Efforts Underway to Save new River Train

Updated 13 weeks ago Edited from a Press Release

Following meetings with Senator Shelley Moore Capito’s staff, Huntington area State Legislators and the state tourism Commissioner, there is some hope that the New River Train might run again.

The Collis P. Huntington Rail Road Historical Society Inc. (CPHRRHS), the nonprofit organization running the annual excursion train, is being forced into bankruptcy due to the  actions and increased costs from Amtrak last year.

As the result of a meeting of Huntington area Senators and Delegates, organized by Senator Mark Maynard, a number of options are being examined to secure funding for the 2019 train. Senator Capito’s staff is looking into ways to get relief from Amtrak’s increased pricing.

For 52 years, the New River Train has run for two weekends in October between Huntington and Hinton. About 4,800 passengers ride each year pumping more than $2 million into the economy of Huntington and $5 million into the state’s economy.

In March of 2018, Amtrak imposed new restrictions which eliminated special trains like the New River train and removed Huntington as a station where private cars could access regularly scheduled Amtrak passenger trains.

As the result of intervention by West Virginia’s Senators, Amtrak agreed to allow the 2018 special train to run but increased the price by $120,000  and imposed additional costly restrictions. Despite selling all the seats for the two October weekends at an increased price, the train operated at a $180,000 loss. In addition, other regularly scheduled trips to Washington and New York had to be cancelled since the CPHRRHS cars could no longer originate from Huntington.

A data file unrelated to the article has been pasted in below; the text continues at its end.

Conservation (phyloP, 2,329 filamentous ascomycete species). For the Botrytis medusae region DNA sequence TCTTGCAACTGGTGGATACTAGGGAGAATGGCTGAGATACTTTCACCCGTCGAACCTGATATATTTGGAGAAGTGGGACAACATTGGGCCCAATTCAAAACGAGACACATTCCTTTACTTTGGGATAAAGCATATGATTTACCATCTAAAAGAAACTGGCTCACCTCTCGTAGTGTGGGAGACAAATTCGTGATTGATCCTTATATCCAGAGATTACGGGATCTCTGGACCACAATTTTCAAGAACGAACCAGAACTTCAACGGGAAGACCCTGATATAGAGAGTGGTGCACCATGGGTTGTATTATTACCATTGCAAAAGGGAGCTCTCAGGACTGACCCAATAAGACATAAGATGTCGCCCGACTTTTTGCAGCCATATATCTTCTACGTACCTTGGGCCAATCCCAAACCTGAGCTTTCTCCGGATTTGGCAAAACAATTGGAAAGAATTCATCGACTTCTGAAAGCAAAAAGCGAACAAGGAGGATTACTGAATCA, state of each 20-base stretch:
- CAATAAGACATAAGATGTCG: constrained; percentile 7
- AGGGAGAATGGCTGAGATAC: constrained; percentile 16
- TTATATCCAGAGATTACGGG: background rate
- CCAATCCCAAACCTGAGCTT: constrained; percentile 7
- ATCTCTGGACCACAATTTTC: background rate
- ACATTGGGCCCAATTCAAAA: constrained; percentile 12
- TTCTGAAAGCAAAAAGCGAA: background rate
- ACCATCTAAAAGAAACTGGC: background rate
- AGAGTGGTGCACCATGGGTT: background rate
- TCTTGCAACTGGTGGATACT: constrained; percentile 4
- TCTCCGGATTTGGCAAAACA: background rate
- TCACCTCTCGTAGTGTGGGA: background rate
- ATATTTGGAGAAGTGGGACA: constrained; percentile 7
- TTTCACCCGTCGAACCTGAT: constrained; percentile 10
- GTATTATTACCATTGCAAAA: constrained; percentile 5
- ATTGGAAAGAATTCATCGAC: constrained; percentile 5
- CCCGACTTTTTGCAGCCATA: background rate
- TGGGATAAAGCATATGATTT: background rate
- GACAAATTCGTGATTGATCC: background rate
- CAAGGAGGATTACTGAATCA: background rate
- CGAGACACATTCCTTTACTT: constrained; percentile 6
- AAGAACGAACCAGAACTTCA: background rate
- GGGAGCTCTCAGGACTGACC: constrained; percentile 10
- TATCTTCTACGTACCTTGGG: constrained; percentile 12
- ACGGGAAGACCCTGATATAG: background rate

The financial loss meant the two employees were laid off and the chapter’s offices closed. Amtrak has agreed to allow the 2019 train to run but their quoted price makes and the debt from last year’s trip makes the 2019 excursion economically impossible without financial assistance.

Senator Maynard remembers riding the New River Train in 1982 and hopes there is a way for the state to assist. “It is a great way to see the beautiful state of West Virginia”, he explained. “ I enjoy helping this great cause and hope that we can find a solution to their funding problem so future generations can continue to enjoy this type of unique transportation.”

Tourism Commissioner Chelsea Ruby is also on board. “Folks have been coming to southern West Virginia to ride this train for years, and we know how important it is to the local tourism economy.  We are working with Governor Justice to try to find a solution that will allow them to continue providing this incredible experience to visitors this fall.” 

New River Train Executive Director Chris Lockwood continues to work as a volunteer hoping to make a 2019 run possible but he is concerned.  “Not only have the prices from Amtrak for our trip increased again but because of increased cost and restrictions for  private cars many have gone out of business across the country and we may not be able to lease enough cars to run the train.” he explained.

He adds that time is running out for a solution as debts must be paid before ticket sales can begin and marketing is already a month behind schedule    
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